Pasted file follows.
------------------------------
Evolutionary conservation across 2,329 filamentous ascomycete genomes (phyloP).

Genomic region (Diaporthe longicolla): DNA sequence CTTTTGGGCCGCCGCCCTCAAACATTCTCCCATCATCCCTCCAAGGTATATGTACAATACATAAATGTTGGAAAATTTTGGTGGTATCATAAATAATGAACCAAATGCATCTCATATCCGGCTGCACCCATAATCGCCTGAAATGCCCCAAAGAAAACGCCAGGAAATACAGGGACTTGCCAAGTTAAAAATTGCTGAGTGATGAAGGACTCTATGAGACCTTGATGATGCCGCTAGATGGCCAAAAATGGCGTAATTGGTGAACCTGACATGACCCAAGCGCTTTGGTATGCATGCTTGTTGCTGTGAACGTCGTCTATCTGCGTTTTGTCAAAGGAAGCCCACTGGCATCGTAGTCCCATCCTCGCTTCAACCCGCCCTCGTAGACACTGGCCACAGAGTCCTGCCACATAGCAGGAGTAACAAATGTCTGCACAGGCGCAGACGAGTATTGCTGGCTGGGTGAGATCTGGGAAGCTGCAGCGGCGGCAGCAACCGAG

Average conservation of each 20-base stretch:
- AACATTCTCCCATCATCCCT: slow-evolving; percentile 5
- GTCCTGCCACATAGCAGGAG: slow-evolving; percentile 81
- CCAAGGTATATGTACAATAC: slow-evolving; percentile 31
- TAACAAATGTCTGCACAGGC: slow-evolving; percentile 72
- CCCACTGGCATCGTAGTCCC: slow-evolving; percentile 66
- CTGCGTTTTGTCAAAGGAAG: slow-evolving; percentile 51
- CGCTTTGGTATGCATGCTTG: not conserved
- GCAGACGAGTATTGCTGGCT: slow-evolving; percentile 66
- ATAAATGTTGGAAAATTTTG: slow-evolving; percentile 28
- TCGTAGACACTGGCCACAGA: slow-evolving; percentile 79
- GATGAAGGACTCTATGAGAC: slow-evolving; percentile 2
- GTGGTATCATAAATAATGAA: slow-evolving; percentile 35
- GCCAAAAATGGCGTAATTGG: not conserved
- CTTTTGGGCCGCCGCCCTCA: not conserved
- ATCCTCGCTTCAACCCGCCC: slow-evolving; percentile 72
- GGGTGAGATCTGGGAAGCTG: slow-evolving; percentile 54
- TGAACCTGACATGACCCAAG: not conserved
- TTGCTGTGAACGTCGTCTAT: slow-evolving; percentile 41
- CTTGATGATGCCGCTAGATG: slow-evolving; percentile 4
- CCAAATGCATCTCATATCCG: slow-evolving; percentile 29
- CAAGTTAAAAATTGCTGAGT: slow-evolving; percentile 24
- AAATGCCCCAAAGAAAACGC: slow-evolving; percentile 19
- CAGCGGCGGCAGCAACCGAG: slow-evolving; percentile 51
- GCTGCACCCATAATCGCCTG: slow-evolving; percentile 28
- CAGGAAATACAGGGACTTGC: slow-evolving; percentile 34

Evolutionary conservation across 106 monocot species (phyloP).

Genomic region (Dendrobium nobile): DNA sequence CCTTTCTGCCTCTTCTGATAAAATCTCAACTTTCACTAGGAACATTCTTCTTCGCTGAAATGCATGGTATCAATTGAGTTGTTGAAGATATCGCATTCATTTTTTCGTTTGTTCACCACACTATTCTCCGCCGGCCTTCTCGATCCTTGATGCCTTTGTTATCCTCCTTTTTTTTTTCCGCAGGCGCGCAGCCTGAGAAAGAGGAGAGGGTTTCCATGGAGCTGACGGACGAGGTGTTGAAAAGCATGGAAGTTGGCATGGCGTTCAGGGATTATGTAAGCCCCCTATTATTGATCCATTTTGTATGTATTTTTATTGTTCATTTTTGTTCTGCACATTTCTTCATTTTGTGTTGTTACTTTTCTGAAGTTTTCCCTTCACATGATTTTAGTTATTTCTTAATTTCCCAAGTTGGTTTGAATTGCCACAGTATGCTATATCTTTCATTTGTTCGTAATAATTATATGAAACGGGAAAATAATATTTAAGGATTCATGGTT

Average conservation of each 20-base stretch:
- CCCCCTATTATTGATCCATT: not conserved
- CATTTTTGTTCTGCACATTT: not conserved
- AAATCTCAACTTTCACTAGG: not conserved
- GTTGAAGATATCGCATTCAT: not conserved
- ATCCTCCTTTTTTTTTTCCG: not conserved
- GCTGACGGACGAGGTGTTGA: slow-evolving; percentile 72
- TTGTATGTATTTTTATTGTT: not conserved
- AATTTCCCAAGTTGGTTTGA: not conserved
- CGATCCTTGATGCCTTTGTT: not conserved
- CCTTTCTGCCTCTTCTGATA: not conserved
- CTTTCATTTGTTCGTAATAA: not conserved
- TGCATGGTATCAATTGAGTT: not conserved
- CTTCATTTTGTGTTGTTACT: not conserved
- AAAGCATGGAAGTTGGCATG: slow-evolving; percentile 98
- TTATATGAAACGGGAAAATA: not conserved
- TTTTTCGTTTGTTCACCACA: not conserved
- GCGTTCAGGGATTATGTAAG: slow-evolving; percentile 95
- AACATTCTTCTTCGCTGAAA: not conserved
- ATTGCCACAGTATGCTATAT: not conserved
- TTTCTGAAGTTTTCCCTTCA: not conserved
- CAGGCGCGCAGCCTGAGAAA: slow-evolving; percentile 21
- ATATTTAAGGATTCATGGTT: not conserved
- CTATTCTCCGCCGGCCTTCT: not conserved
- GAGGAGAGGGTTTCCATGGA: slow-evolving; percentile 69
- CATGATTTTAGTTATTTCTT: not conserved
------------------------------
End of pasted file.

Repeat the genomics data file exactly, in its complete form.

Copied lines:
Evolutionary conservation across 2,329 filamentous ascomycete genomes (phyloP).

Genomic region (Diaporthe longicolla): DNA sequence CTTTTGGGCCGCCGCCCTCAAACATTCTCCCATCATCCCTCCAAGGTATATGTACAATACATAAATGTTGGAAAATTTTGGTGGTATCATAAATAATGAACCAAATGCATCTCATATCCGGCTGCACCCATAATCGCCTGAAATGCCCCAAAGAAAACGCCAGGAAATACAGGGACTTGCCAAGTTAAAAATTGCTGAGTGATGAAGGACTCTATGAGACCTTGATGATGCCGCTAGATGGCCAAAAATGGCGTAATTGGTGAACCTGACATGACCCAAGCGCTTTGGTATGCATGCTTGTTGCTGTGAACGTCGTCTATCTGCGTTTTGTCAAAGGAAGCCCACTGGCATCGTAGTCCCATCCTCGCTTCAACCCGCCCTCGTAGACACTGGCCACAGAGTCCTGCCACATAGCAGGAGTAACAAATGTCTGCACAGGCGCAGACGAGTATTGCTGGCTGGGTGAGATCTGGGAAGCTGCAGCGGCGGCAGCAACCGAG

Average conservation of each 20-base stretch:
- AACATTCTCCCATCATCCCT: slow-evolving; percentile 5
- GTCCTGCCACATAGCAGGAG: slow-evolving; percentile 81
- CCAAGGTATATGTACAATAC: slow-evolving; percentile 31
- TAACAAATGTCTGCACAGGC: slow-evolving; percentile 72
- CCCACTGGCATCGTAGTCCC: slow-evolving; percentile 66
- CTGCGTTTTGTCAAAGGAAG: slow-evolving; percentile 51
- CGCTTTGGTATGCATGCTTG: not conserved
- GCAGACGAGTATTGCTGGCT: slow-evolving; percentile 66
- ATAAATGTTGGAAAATTTTG: slow-evolving; percentile 28
- TCGTAGACACTGGCCACAGA: slow-evolving; percentile 79
- GATGAAGGACTCTATGAGAC: slow-evolving; percentile 2
- GTGGTATCATAAATAATGAA: slow-evolving; percentile 35
- GCCAAAAATGGCGTAATTGG: not conserved
- CTTTTGGGCCGCCGCCCTCA: not conserved
- ATCCTCGCTTCAACCCGCCC: slow-evolving; percentile 72
- GGGTGAGATCTGGGAAGCTG: slow-evolving; percentile 54
- TGAACCTGACATGACCCAAG: not conserved
- TTGCTGTGAACGTCGTCTAT: slow-evolving; percentile 41
- CTTGATGATGCCGCTAGATG: slow-evolving; percentile 4
- CCAAATGCATCTCATATCCG: slow-evolving; percentile 29
- CAAGTTAAAAATTGCTGAGT: slow-evolving; percentile 24
- AAATGCCCCAAAGAAAACGC: slow-evolving; percentile 19
- CAGCGGCGGCAGCAACCGAG: slow-evolving; percentile 51
- GCTGCACCCATAATCGCCTG: slow-evolving; percentile 28
- CAGGAAATACAGGGACTTGC: slow-evolving; percentile 34

Evolutionary conservation across 106 monocot species (phyloP).

Genomic region (Dendrobium nobile): DNA sequence CCTTTCTGCCTCTTCTGATAAAATCTCAACTTTCACTAGGAACATTCTTCTTCGCTGAAATGCATGGTATCAATTGAGTTGTTGAAGATATCGCATTCATTTTTTCGTTTGTTCACCACACTATTCTCCGCCGGCCTTCTCGATCCTTGATGCCTTTGTTATCCTCCTTTTTTTTTTCCGCAGGCGCGCAGCCTGAGAAAGAGGAGAGGGTTTCCATGGAGCTGACGGACGAGGTGTTGAAAAGCATGGAAGTTGGCATGGCGTTCAGGGATTATGTAAGCCCCCTATTATTGATCCATTTTGTATGTATTTTTATTGTTCATTTTTGTTCTGCACATTTCTTCATTTTGTGTTGTTACTTTTCTGAAGTTTTCCCTTCACATGATTTTAGTTATTTCTTAATTTCCCAAGTTGGTTTGAATTGCCACAGTATGCTATATCTTTCATTTGTTCGTAATAATTATATGAAACGGGAAAATAATATTTAAGGATTCATGGTT

Average conservation of each 20-base stretch:
- CCCCCTATTATTGATCCATT: not conserved
- CATTTTTGTTCTGCACATTT: not conserved
- AAATCTCAACTTTCACTAGG: not conserved
- GTTGAAGATATCGCATTCAT: not conserved
- ATCCTCCTTTTTTTTTTCCG: not conserved
- GCTGACGGACGAGGTGTTGA: slow-evolving; percentile 72
- TTGTATGTATTTTTATTGTT: not conserved
- AATTTCCCAAGTTGGTTTGA: not conserved
- CGATCCTTGATGCCTTTGTT: not conserved
- CCTTTCTGCCTCTTCTGATA: not conserved
- CTTTCATTTGTTCGTAATAA: not conserved
- TGCATGGTATCAATTGAGTT: not conserved
- CTTCATTTTGTGTTGTTACT: not conserved
- AAAGCATGGAAGTTGGCATG: slow-evolving; percentile 98
- TTATATGAAACGGGAAAATA: not conserved
- TTTTTCGTTTGTTCACCACA: not conserved
- GCGTTCAGGGATTATGTAAG: slow-evolving; percentile 95
- AACATTCTTCTTCGCTGAAA: not conserved
- ATTGCCACAGTATGCTATAT: not conserved
- TTTCTGAAGTTTTCCCTTCA: not conserved
- CAGGCGCGCAGCCTGAGAAA: slow-evolving; percentile 21
- ATATTTAAGGATTCATGGTT: not conserved
- CTATTCTCCGCCGGCCTTCT: not conserved
- GAGGAGAGGGTTTCCATGGA: slow-evolving; percentile 69
- CATGATTTTAGTTATTTCTT: not conserved